'Anti-Islamic' bus ads appear in major cities
A group called 'Stop Islamization of America' is promoting ads on major city public transportation that urge people to leave the Muslim faith. The anti-Islamic campaign is sparking thought about the religion's place in American society.
The growing debate over Islam's place in America, which is escalating in light of plans to build a mosque near ground zero, is increasingly playing out on city streets across the country. On the sides of buses, to be precise.Skip to next paragraph
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Several groups are engaging in something of a religious ad war over the merits and misconceptions of Islam, a religion that remains a mystery to many Americans.
Ads by a group calling itself Stop Islamization of America, which aims to provide refuge for former Muslims, read: "Fatwa on your head? Is your family or community threatening you? Leaving Islam? Got questions? Get answers!"
Those ads, appearing on dozens of buses in the San Francisco Bay Area, Miami, and New York, are a response to ones from a Muslim group that say, "The way of life of Adam, Noah, Abraham, Moses, Jesus and Muhammad. Islam. Got questions? Get answers."
In New York, the Ahmadiyya Muslim Community sponsored this campaign: "Muslims for Peace. Love for All – Hatred for None."
The ads are part of a larger conversation over Islam's image, which Muslim organizations say has been hurt by extremists both at home and abroad. But many conservative groups say that concern about the spread of Islam isn't alarmist, pointing to evidence of imams in this country inciting militancy and a growing number of American Muslims arrested for plotting terror attacks.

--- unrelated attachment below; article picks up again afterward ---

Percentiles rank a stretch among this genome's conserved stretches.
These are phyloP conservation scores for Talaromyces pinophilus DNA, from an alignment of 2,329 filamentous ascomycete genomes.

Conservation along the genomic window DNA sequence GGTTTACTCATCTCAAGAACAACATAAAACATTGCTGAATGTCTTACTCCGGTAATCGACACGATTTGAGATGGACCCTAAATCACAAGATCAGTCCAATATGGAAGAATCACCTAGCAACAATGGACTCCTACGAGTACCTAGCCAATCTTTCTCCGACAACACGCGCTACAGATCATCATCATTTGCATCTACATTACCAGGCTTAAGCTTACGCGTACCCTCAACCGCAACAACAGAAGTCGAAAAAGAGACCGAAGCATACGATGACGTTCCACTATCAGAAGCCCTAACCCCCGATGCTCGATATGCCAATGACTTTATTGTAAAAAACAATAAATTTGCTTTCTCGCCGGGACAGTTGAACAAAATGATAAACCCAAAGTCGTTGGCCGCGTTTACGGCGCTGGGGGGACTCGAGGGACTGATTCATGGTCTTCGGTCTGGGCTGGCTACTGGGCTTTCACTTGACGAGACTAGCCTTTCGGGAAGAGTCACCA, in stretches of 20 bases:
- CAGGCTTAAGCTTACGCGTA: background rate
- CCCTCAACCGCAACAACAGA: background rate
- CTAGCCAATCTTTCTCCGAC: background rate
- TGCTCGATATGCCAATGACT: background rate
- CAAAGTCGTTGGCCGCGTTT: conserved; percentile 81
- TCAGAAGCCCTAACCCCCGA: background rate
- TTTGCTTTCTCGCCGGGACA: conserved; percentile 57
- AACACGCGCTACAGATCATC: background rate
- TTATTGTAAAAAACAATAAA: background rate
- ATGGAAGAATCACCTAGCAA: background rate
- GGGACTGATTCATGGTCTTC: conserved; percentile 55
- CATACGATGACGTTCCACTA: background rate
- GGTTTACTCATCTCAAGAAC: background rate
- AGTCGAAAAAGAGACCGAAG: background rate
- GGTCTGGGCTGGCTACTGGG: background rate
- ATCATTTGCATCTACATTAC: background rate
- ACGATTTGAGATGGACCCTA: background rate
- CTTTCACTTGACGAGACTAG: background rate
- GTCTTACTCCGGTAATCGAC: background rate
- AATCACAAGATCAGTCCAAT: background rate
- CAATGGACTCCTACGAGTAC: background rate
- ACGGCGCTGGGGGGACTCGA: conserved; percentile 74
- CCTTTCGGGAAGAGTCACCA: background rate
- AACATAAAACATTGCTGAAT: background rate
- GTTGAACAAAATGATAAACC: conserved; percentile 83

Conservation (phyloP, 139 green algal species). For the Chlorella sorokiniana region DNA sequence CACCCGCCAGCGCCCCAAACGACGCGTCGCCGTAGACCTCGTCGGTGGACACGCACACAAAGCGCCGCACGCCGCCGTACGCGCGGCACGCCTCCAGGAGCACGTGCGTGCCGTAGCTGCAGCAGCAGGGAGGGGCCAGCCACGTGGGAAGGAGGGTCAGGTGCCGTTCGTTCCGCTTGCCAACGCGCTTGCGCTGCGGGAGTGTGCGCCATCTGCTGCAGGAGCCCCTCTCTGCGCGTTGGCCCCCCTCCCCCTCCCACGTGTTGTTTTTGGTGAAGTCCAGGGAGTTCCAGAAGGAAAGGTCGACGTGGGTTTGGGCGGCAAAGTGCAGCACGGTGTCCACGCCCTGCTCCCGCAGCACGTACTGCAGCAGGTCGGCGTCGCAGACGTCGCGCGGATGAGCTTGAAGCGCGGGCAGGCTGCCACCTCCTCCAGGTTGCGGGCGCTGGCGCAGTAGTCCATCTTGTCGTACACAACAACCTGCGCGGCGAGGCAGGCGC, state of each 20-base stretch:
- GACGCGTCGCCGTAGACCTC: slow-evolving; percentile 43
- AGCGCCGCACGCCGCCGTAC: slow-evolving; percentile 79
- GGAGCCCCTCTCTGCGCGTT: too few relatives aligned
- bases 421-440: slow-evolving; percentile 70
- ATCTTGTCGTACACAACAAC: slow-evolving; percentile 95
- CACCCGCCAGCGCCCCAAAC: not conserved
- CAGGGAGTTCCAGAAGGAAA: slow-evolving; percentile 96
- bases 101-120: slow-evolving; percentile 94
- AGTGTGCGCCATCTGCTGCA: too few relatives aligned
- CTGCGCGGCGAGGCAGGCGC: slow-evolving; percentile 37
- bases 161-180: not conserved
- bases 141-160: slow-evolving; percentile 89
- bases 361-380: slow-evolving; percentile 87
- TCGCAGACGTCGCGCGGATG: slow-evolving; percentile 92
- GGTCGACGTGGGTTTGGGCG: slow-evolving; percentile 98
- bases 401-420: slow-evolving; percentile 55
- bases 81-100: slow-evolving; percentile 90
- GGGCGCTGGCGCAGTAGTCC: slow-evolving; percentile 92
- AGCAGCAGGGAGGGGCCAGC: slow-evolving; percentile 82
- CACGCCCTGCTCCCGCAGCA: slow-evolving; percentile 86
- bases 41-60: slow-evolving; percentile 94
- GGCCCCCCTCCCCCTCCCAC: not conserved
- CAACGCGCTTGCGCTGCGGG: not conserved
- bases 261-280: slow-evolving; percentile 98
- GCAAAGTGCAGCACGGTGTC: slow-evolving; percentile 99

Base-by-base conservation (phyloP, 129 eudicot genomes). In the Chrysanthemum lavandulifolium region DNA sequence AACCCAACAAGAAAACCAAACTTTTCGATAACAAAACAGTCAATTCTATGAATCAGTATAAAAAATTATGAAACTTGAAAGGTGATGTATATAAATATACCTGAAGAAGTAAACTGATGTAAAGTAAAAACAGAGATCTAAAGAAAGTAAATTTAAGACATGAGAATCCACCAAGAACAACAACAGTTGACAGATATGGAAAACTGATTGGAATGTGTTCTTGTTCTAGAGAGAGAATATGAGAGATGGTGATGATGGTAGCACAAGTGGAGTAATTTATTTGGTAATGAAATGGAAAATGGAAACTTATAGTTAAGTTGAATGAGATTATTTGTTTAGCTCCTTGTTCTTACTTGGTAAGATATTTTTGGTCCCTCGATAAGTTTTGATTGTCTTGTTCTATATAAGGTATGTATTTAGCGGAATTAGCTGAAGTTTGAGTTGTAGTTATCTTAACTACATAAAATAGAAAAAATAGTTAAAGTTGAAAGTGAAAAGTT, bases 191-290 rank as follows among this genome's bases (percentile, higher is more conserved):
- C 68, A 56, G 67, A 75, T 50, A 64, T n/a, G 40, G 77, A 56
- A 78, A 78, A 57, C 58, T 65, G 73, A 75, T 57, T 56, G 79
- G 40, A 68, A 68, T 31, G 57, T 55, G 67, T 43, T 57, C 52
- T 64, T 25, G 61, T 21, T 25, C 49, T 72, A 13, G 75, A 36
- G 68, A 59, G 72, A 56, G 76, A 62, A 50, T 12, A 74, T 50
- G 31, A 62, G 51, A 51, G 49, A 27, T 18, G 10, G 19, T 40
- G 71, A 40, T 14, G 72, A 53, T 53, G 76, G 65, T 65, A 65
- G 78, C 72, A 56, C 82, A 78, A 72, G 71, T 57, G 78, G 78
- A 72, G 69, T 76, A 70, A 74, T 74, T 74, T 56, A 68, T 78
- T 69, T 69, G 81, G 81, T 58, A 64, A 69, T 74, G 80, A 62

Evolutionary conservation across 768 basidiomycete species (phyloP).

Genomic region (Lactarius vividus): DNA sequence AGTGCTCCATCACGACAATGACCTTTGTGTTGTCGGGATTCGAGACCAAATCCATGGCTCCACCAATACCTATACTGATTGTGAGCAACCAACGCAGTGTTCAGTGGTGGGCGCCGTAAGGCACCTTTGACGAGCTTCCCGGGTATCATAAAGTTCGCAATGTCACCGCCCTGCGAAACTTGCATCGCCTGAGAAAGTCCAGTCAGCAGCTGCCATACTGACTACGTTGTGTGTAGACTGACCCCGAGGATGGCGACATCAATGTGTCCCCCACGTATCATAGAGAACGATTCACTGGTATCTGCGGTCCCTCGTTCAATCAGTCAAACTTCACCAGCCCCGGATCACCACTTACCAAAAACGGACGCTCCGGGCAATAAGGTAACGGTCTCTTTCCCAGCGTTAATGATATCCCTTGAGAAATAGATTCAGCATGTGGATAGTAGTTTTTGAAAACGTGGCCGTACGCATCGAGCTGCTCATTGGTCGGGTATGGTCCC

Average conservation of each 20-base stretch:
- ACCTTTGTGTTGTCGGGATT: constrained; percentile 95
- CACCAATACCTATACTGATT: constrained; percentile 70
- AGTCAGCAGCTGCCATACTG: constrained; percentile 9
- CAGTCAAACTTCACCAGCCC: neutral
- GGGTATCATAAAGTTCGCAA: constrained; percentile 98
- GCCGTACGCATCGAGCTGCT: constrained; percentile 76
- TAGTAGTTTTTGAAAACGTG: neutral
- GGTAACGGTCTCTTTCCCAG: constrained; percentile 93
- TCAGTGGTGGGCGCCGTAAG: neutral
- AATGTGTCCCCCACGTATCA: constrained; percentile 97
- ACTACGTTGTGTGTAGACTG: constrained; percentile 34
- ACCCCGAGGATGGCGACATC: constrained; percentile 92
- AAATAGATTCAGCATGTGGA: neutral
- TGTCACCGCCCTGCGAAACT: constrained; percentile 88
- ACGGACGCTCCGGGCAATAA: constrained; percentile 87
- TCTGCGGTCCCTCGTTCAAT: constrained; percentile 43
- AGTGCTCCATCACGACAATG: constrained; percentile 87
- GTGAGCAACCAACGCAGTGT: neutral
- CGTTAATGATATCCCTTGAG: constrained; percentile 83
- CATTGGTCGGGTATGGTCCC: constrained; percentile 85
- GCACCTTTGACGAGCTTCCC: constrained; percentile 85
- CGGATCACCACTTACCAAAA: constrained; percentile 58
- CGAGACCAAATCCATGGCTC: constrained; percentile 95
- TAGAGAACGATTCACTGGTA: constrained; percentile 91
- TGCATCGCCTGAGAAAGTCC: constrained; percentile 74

A self-described "anti-jihadist," Pamela Geller is the conservative blogger and executive director of Stop Islamization of America who conceived of the "Leaving Islam" ad campaign. Her bus posters, she says, were partly inspired by the ongoing Florida case involving a teenage girl who ran away from her Muslim parents after converting to Christianity. The girl, Rifqa Bary, made headlines last year when she claimed her father threatened to kill her for becoming a Christian.
Ms. Geller described her campaign as "a defense of religious freedom," in an e-mail response to questions. The goal, she says, is mainly "to help ex-Muslims who are in trouble" and also "to raise awareness of the threat that apostates live under even in the West."
But some religious rights organizations contend that the real intent is to incite fear about a faith that, according to recent studies, remains misunderstood. A 2009 poll by the Pew Research Center found that 38 percent believe Islam is more likely to encourage violence than other religions.
"In this post-9/11 world … it's almost like there's some political and spiritual currency to be gained by being anti-Islamic," says Steve Spreitzer, programs director for the Detroit-based interfaith group Michigan Roundtable for Diversity and Inclusion.